Margot Walsh, executive director, of the nonprofit Jersey Shore Partnership.

The Jersey Shore Partnership plans an annual event to raise money for beach restoration and replenishment, initiatives that are crucial to our state’s tourism and economy.

However, Executive Director Margot Walsh said that the Partnership is challenged on both the state and federal level about how many people they will be allowed to host later in the summer under COVID-19 gathering restrictions. This lack of clarity impacts  both their bottom line and ability to properly plan.

“Not-for-profits depend to a large degree on fundraising events to stay in business and these events take planning anywhere from six months to more than a year for 600 or 6,000 people. [At the] top of every fundraiser’s priorities is predictability; ‘How many people can we anticipate will support the event?’ Planning takes off from there,” Walsh said during a New Jersey Business Coalition virtual town hall on March 18.

Walsh said that when the Partnership had to reschedule their June 2020 fundraiser, it promised the 300 people who already paid that their registrations would be honored at a June 2021 event. However, she said she’s gotten no indication from the state about whether she will be able to accommodate them.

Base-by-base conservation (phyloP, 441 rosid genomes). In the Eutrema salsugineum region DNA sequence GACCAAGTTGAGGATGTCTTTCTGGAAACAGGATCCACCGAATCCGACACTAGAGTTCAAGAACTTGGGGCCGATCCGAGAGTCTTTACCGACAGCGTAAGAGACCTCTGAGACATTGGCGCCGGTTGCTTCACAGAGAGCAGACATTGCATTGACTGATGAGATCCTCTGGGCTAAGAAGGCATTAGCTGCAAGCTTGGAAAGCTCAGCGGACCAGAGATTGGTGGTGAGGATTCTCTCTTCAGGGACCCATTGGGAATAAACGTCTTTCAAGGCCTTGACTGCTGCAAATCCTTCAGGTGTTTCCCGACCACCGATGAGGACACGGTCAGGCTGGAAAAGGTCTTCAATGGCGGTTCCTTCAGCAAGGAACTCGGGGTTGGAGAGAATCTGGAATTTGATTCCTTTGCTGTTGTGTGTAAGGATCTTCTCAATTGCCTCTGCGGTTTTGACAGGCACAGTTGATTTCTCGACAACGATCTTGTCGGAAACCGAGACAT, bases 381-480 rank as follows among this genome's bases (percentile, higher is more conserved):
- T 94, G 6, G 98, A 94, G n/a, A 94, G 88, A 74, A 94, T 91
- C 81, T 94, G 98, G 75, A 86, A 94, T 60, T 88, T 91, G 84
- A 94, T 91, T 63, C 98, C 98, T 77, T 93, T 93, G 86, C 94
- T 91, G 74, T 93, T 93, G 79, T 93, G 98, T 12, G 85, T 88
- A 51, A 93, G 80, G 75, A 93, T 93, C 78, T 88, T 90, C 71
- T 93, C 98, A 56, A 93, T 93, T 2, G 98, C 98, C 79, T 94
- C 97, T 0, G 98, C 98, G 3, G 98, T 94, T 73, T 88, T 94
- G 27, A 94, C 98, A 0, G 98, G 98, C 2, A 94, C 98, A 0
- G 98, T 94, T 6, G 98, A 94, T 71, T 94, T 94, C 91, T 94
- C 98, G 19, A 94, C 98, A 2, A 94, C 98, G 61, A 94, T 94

“We are in a unique Catch-22, because we are holding the event on federal property, federal guidelines supersede the state’s. There is currently no federal guidance on outdoor gatherings, so the park service is using the state guideline, which allows 150 people for specific events such as weddings,” she said. “The governor announced that beginning tomorrow outdoor gatherings in general will increase to 50 people, [but] nowhere in the mix is mention of outdoor, nonprofit, fundraising, networking events.

“So here we are in mid-March planning an event for June 28 with no guidance from the feds or from the governor,” Walsh said.

Walsh said this guidance is especially crucial now as she enters April, their biggest month for selling tickets and sponsorships.

“Realistically we are not expecting to have 600 people in attendance as we did in 2019; there would still be uncertainty about safety among people who would normally plan on attending. It is a ‘wait and see’ for them, but for us ‘wait and see’ is not a viable option,” she said.

About 100 people, including state lawmakers, took part in the New Jersey Business Coalition’s third virtual town hall on how the COVID-19 pandemic has impacted schools and businesses.